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Legislative Assembly for the ACT: 2006 Week 9 Hansard (21 September) . . Page.. 3027..

DR FOSKEY (continuing):

The Human Rights Commission is still a bit of a black box. It is changing before our eyes—not that there is anything to see—even before it has been set up. I do not believe I am the only one who has concerns about what is happening. Indeed, concerns are also held by some of the people who will be members of the commission. Those concerns relate to how decisions will be made within the commission, how the commission will function, the reduced number of commissioners and the impact this will have on administrative support and other resources. So I will not be supporting this amendment. I know that my opposition will make no difference but it is a way in which I can express my commitment to the original concept of the Human Rights Commission, which is being eroded.

Amendment agreed to.

Bill, as a whole, as amended, agreed to.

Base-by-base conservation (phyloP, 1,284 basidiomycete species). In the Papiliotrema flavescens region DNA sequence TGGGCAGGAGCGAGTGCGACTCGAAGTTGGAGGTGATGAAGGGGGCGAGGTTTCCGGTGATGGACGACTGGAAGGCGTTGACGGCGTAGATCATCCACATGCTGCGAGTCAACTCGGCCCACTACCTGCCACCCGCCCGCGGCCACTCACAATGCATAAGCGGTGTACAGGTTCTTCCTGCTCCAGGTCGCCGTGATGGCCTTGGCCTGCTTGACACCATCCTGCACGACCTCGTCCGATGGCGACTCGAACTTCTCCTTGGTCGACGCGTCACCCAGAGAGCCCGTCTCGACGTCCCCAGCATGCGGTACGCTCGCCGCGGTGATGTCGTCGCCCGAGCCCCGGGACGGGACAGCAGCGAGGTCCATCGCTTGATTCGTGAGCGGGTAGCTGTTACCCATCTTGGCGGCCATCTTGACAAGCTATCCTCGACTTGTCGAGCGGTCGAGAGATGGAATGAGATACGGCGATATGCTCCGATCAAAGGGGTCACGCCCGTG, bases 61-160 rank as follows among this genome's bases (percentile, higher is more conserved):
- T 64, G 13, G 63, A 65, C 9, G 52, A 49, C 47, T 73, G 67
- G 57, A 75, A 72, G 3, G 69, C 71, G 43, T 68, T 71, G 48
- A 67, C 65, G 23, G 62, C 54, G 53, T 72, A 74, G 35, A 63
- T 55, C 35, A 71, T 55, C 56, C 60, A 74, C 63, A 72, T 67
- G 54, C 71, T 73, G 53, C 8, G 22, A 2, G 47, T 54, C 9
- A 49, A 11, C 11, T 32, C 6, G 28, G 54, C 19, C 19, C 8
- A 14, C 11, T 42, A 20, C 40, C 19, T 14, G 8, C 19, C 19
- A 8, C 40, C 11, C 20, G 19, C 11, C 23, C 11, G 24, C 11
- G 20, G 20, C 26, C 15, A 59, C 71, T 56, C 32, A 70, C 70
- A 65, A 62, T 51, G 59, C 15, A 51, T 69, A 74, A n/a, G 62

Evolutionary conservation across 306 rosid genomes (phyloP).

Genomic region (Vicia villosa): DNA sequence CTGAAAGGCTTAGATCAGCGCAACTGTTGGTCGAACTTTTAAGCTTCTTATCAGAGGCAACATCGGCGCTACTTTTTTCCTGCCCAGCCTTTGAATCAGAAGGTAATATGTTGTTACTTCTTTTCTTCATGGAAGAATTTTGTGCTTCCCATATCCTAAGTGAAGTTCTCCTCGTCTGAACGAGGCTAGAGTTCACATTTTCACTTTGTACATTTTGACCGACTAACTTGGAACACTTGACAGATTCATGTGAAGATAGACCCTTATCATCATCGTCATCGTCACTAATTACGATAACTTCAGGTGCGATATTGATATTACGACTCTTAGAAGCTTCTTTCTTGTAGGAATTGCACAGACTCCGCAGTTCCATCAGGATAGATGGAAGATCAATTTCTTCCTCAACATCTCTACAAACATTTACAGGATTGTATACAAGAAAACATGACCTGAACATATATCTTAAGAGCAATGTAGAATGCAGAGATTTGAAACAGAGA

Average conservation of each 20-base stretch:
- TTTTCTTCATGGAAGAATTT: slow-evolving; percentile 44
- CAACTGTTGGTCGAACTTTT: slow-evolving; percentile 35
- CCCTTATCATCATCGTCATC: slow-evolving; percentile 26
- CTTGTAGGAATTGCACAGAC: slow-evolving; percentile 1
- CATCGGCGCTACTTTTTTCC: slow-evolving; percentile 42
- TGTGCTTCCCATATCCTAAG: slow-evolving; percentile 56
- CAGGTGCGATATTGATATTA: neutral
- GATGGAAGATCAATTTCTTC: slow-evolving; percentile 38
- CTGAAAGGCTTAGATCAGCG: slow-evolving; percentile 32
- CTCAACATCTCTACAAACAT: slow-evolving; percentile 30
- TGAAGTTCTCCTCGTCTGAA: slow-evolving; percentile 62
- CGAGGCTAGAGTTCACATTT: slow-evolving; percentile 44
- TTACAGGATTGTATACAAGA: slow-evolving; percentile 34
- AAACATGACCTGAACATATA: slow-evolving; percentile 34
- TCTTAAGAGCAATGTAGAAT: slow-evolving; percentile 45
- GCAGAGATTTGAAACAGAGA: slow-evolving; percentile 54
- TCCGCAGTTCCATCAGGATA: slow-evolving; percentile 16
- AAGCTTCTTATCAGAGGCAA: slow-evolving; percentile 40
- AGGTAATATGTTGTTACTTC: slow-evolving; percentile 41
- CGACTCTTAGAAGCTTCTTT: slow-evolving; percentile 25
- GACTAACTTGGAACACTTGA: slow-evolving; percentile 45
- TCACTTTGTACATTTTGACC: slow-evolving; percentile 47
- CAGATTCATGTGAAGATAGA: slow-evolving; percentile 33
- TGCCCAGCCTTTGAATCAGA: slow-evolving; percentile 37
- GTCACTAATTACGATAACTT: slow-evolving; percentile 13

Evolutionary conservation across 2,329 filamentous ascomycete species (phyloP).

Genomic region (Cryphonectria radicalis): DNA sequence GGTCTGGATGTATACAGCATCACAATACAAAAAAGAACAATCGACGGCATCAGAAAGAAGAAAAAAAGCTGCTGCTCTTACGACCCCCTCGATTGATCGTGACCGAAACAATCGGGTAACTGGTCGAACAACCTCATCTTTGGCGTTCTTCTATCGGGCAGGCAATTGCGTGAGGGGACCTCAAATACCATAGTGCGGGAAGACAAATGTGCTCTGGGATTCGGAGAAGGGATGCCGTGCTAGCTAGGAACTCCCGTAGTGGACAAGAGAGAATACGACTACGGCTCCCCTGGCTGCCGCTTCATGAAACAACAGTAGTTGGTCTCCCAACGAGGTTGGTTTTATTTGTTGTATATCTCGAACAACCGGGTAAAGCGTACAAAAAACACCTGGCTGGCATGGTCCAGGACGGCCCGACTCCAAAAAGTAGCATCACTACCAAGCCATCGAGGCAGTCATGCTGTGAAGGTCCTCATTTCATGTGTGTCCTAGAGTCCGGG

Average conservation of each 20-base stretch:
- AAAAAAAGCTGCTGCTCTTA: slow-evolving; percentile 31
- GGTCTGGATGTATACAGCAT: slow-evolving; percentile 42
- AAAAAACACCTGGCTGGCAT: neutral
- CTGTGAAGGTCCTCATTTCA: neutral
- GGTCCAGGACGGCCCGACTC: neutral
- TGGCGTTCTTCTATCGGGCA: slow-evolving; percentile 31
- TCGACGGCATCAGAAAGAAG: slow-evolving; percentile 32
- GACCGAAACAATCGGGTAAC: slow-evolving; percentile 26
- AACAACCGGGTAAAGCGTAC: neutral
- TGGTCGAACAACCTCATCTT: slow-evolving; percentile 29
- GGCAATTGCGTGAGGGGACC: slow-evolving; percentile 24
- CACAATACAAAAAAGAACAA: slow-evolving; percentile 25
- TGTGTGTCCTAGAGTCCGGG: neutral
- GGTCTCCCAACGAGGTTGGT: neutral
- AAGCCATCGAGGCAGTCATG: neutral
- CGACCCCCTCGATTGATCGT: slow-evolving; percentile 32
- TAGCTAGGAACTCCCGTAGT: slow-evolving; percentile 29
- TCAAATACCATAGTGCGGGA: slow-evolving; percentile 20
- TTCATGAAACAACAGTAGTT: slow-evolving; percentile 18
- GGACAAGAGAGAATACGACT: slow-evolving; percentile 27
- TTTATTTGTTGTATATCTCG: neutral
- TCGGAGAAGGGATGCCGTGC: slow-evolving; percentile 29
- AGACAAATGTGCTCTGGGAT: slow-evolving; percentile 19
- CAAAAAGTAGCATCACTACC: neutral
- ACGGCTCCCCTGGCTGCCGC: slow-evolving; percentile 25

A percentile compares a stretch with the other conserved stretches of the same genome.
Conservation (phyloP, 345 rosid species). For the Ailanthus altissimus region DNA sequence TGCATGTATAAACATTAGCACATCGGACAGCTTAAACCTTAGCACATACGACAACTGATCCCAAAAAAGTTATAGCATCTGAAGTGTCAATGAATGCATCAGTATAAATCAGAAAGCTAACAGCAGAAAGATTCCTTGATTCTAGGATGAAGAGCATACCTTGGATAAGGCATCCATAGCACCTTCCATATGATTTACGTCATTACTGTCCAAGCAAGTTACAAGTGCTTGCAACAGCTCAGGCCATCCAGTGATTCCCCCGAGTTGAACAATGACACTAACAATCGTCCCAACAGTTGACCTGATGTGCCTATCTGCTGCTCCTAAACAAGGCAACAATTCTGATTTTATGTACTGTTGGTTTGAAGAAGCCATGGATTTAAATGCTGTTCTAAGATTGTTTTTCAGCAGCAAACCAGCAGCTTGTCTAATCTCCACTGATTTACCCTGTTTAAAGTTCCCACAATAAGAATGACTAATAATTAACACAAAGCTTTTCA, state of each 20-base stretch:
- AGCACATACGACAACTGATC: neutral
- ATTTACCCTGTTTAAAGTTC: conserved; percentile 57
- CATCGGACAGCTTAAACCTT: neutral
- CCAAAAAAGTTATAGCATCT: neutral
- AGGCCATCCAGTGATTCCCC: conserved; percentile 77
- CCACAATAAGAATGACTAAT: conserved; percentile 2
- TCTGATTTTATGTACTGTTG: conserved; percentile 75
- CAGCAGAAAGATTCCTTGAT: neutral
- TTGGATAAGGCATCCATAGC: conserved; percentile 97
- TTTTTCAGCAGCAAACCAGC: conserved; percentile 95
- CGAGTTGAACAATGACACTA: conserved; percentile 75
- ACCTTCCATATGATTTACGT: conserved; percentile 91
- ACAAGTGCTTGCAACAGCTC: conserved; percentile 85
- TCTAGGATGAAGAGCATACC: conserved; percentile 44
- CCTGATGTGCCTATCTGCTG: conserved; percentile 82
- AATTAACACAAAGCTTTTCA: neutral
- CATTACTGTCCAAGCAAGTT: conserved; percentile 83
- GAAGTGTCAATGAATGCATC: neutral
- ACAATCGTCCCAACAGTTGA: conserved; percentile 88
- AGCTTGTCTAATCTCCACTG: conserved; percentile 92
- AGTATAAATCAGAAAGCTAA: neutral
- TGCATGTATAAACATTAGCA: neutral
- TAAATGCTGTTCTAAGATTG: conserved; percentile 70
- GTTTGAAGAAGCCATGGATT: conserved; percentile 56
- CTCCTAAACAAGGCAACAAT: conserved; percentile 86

Bill, as amended, agreed to.

Murray-Mackie study—recommendations

Ministerial statement

MS GALLAGHER (Molonglo—Minister for Health, Minister for Disability and Community Services and Minister for Women) (11.53): Mr Speaker, I ask leave of the Assembly to make a ministerial statement concerning recommendations from the Murray-Mackie study on deaths and near deaths of children.

Leave granted.

MS GALLAGHER: Mr Speaker, I present the following papers:

Murray-Mackie Study—Recommendations—

Ministerial statement, 21 September 2006.

Government response, dated September 2006.

I move:

That the Assembly takes note of the ministerial statement.

In April this year the Department of Disability, Housing and Community Services, with my support, commissioned a study into the individual cases of five children, three of whom had died and two who had experienced near-death situations in the ACT over the previous six months. The Murray-Mackie study was completed last month. In August this year I committed to releasing the recommendations of that study as a means of keeping the community informed of the progress of reform in the area of child protection. Today I am providing to the Assembly and, through it, to the community the complete set of recommendations of that study, which I will refer to as the Murray-Mackie study.

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